Computerized Maintenance Management Software (CMMS) has changed the landscape of maintenance operations. Over the past twenty years, a growing number of businesses large and small and across all corporate, industry and service sectors have traded in traditional “pencil and paper” approaches to maintenance management for automated systems. Among other things, CMMSs have made it possible for maintenance managers to move beyond simply managing inventories and placing work orders to scheduling preventive maintenance programs designed to keep all equipment in optimal condition that in turn increases their lifespans, maintains facility operations and saves money.
The CMMS industry is constantly evolving in response to marketplace demands. As businesses are confronted with economic challenges, changing technologies and market trends, maintenance management vendors are constantly enhancing their products to meet these demands. In addition, CMMS systems are now available in different formats (cloud based and on-site) and come with a range of features at different price points as well as support options. Considered together, today’s automated maintenance management systems can be customized to meet the requirements of all businesses regardless or their size, industry or budget.
To those new to CMMS products, the range of available options can be overwhelming and confusing. Since budgets and maintenance logistics are primary determinants when selecting a system that is the right fit for your business, it is important to be clear on what these products can actually do.
A good starting point is to understand their basic capabilities. CMMS systems have the ability to monitor inventory levels, track work orders, quickly generate accurate reports, and most important, they can instantly determine which company assets require preventive maintenance (PM). It is this latter feature - preventive maintenance - that forms the heart and soul of automated systems and the most valued aspect of CMMSs. The introduction of PMs into maintenance management software has been responsible for extended equipment lifespans, improved organization, better time management and labor utilization and ultimately, reduced operational costs and increased company profits.
Having covered the basic CMMS functions, there are also a number of CMMS softwares that are widely sought after by many customers. Here I’ll present the most popular ones.
Portability with Mobile Device Access
One of the most appealing applications of CMMS software is mobile device access which makes it possible for maintenance technicians to place work orders, check inventory levels, order parts or generate reports etc. while in the field. Being able to access a CMMS dashboard from any device with an Internet connection is an enormous time saver because it reduces unnecessary time delays when having to rely on office based computers to complete these tasks. With mobile device access, maintenance technicians are free to conduct all aspects of their work from wherever they may be.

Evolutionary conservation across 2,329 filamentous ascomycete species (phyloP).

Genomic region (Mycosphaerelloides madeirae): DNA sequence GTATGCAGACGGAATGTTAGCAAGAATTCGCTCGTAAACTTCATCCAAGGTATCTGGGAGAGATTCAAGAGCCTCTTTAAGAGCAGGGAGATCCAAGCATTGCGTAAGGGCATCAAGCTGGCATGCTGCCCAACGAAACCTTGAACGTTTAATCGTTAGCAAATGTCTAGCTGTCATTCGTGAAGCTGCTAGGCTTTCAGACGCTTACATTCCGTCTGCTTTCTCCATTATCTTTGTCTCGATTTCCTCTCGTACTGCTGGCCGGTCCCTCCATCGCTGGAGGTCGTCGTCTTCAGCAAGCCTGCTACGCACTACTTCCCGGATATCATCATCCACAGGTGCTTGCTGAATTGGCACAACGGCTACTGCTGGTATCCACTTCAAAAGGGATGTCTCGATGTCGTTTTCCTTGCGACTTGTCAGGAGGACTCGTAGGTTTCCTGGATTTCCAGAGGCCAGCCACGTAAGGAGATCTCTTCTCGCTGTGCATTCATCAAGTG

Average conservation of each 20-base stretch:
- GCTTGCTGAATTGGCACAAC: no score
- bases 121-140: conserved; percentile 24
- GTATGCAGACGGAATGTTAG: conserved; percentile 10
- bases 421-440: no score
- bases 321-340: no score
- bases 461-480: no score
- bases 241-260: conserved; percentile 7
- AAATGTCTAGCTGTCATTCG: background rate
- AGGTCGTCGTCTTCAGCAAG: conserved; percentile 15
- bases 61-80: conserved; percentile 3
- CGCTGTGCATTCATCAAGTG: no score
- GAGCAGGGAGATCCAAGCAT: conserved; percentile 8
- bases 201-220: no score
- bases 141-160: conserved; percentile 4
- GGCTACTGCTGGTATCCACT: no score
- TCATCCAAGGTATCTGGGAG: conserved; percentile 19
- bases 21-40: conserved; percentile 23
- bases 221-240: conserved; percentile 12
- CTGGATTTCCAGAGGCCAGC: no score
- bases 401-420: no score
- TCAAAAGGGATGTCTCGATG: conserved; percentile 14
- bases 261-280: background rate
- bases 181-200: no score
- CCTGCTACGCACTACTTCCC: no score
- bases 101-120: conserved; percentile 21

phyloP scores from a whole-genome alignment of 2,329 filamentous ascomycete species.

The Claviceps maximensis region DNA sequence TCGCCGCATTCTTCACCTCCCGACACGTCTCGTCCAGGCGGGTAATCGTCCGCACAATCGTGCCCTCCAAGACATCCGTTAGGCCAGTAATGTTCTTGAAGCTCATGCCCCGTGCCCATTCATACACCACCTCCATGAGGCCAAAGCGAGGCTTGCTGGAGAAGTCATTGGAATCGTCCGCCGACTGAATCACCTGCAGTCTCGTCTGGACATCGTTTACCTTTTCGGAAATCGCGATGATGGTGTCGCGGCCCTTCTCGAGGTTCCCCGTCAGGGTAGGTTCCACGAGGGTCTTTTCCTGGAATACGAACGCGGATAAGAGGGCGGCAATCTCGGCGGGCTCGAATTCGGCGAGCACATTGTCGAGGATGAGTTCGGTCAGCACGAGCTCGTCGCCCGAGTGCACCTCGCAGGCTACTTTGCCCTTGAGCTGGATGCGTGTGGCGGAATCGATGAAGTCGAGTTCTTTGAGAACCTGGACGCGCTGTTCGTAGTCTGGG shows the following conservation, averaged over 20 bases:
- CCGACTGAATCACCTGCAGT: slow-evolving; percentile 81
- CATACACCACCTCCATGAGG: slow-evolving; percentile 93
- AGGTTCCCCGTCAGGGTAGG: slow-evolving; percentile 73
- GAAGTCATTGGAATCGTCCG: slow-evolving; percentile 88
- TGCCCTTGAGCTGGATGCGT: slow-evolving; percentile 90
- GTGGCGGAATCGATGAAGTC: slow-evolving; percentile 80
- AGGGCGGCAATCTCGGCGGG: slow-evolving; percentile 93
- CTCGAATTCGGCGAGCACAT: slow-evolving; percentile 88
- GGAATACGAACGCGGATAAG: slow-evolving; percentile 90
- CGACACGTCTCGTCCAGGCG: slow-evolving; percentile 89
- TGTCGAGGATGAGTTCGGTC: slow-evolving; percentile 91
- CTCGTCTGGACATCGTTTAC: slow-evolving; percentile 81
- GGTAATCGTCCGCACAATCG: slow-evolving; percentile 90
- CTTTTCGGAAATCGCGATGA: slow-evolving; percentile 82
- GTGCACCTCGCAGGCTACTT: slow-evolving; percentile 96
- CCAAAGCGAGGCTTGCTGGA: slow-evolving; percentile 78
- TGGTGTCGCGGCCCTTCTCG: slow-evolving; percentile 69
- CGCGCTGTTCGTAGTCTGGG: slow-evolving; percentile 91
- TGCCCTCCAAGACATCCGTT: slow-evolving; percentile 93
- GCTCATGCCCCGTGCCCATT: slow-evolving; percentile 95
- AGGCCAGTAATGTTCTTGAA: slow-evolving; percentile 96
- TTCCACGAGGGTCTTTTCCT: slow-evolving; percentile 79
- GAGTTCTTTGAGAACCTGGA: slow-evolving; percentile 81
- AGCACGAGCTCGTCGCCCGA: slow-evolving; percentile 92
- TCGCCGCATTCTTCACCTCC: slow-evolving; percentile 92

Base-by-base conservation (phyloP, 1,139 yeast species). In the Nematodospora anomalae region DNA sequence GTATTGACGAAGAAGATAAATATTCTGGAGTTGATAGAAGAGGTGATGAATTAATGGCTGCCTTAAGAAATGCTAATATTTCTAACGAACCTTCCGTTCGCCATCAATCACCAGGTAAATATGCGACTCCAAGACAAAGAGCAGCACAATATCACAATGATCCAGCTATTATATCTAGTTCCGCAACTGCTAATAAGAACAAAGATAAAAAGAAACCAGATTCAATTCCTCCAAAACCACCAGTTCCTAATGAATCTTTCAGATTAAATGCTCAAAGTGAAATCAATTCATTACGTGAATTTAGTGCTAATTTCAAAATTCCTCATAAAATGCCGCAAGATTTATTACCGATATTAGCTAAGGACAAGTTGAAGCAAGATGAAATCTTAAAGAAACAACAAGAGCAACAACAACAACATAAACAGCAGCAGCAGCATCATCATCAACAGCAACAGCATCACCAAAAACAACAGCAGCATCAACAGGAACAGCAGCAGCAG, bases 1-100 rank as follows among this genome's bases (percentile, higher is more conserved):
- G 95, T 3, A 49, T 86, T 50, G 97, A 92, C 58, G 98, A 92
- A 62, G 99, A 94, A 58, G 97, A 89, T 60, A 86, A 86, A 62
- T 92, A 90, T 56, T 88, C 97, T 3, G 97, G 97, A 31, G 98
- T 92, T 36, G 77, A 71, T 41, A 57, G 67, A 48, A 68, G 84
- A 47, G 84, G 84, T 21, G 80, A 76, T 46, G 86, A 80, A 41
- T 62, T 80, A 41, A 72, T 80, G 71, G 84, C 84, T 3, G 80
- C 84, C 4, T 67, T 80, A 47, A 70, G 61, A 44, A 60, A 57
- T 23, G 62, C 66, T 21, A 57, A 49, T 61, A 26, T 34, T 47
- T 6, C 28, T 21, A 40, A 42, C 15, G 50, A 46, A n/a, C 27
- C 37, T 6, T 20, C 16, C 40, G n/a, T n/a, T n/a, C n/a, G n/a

Image Capturing Capabilities
Having mobile device accessibility also makes it possible for maintenance staff to capture images via bar code scanning and photos. These integrated CMMS software applications are able to accurately identify pieces of equipment in need of repair and capture a scanned image of a part’s barcode in need of replacement. Both features reduce often-costly delays associated with mistakes made regarding a piece of equipment being serviced or a part being ordered. There is no longer a need to search for a part using equipment serial numbers which when transposed incorrectly can result in unintended errors. Bar code scanning makes it possible to order parts accurately and quickly in a one-step process.
A number of automated maintenance management systems offer an integrated architectural drawings application that makes it possible to generate specifics on facility structures. Also known as blueprints, architectural drawings are a rendering of an architectural design as plan and/or elevation views of a building or structure. With this software application, many CMMSs make it possible for users to access them from the system dashboard using mobile or onsite devices. This CMMS application provides another way to identify the exact location of equipment as well as any electrical and plumbing placements that may impact its functioning. Having architectural drawings makes ordering new equipment easier because the exact placement of them within a space along with needed electrical and plumbing supports can be done precisely.
There is no doubt that maintenance management has taken a quantum leap with the introduction of automated software systems. Among other things, CMMSs in general reduce reactive or corrective maintenance costs, decrease equipment downtime and reduce technician utilization. This translates into better profit margins and improved company operations. Having the CMMS software applications noted simply adds greater flexibility and increased utility to an already exceptional product.